The Arbinger Institute is a consulting firm and scholarly consortium that includes people trained in business, law, economics, philosophy, the family, education, and psychology. Arbinger has worked with leaders from such major organizations as Microsoft, 3M, Cornell University, and the U.S. Navy.
©2000, 2002 The Arbinger Institute, Inc.; (P)2004 The Audio Partners
"Profound...engaging...packed with insight. I couldn't recommend it more highly." (Stephen R. Covey)
I have both the paper and audio. The audio is superior to print. The print seems to put people to sleep but the audio is much better.
Be a better you!
I have listened to this twice and will listen to it again. I actually read one bad review of this before I bought it. I am glad I didn't listen to that one bad report. I highly recommend this book.
The material in this book is very thoughtful and enlightening. It needs a re-read and refresher as you try to apply these principles. The effort is worth it, it will have positive and lasting effects on your success.
Right up there with "The Art of Profitability".
I was amazed and changed forever.
If you do not understand this book, play it again.
If you still don't get it, don't be suprised
when your hard work is all for nothing.
This is book is necessary read for everyone. It is very insightful with great examples and applicable approach. I have learned so much from it and started applying it the next day.
The performance could be enhanced by having multiple reads especially for male and female performance rather than one person imitating the female voice.
I've been an Audie Awards judge since 2008. I have enjoyed audiobooks since the days when they were called "Books on Tape".
A great lecture told in story fashion about a guy who pins his problems on everyone around him and blows up at people, including his own wife and kids. It is a story on how to own up to your own actions and how to view things from multiple fascets BEFORE opening your fat mouth. Quite often someone else's mistakes are the result of your own. It's about thinking "outside the box", where the box is your selfish point of view. William Dufris presents this story in a fashion that has you feeling like you're being given a very important life lession by your grandfather. The book is designed for managers, and I've actually used it with some fellow employees who seem to refuse to see things from less selfish angles. Some things said in this little story will really hit home.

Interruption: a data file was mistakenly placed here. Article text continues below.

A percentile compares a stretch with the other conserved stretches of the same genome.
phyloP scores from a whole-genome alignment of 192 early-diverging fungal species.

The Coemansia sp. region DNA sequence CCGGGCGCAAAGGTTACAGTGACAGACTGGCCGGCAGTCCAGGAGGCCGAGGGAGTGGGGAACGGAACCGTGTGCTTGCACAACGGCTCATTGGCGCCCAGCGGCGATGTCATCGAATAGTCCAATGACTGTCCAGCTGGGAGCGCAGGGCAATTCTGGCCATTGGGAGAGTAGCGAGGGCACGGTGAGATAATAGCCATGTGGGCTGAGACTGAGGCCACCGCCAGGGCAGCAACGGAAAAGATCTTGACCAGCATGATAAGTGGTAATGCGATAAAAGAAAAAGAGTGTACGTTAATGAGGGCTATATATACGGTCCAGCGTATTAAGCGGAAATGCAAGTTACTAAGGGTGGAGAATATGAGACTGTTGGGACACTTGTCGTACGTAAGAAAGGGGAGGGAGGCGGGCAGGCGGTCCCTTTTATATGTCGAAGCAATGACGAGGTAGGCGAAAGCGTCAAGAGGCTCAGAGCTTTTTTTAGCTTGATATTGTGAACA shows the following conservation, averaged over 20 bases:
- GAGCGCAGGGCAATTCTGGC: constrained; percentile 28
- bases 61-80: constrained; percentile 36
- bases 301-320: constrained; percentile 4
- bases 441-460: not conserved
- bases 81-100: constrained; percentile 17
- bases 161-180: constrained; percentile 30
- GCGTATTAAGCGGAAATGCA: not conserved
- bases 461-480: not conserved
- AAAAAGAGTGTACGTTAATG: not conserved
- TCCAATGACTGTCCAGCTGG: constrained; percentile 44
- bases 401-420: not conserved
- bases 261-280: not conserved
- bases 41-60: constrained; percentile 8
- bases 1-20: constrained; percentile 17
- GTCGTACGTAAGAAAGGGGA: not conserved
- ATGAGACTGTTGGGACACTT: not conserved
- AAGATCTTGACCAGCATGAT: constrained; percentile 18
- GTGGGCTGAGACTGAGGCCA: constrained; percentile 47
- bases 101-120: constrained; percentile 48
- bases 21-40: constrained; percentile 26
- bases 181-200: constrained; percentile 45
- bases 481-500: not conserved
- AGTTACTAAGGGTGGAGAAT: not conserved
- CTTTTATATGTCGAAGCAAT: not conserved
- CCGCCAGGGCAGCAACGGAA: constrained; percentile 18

The concept in this book is very useful, and the whole world would run a lot more peacefully, if people would learn to look at themselves, when tension or conflict arises. In fact, many people credit this book and it's companion, Anatomy of Peace, with saving their families, or even their lives. It certainly did open avenues of conversation in my family. The book is written as a story, though, and is overly simplistic and really dumbed down. This may help it to reach a broader audience, but it was even too annoyingly patronizing for my teenagers. Nobody I know likes being talked down to.
You certainly do NOT have to read/listen to both books. The concept is simple enough, though it takes the authors half the book to spin it out. The second half hammers the point home--and hammers and hammers... The performance was a little cloying--and the portrayal of women's voices was absolutely simpering and cartoonish, almost mocking.
If I had read this book, I would have skimmed it, at best. Listening takes much too long.
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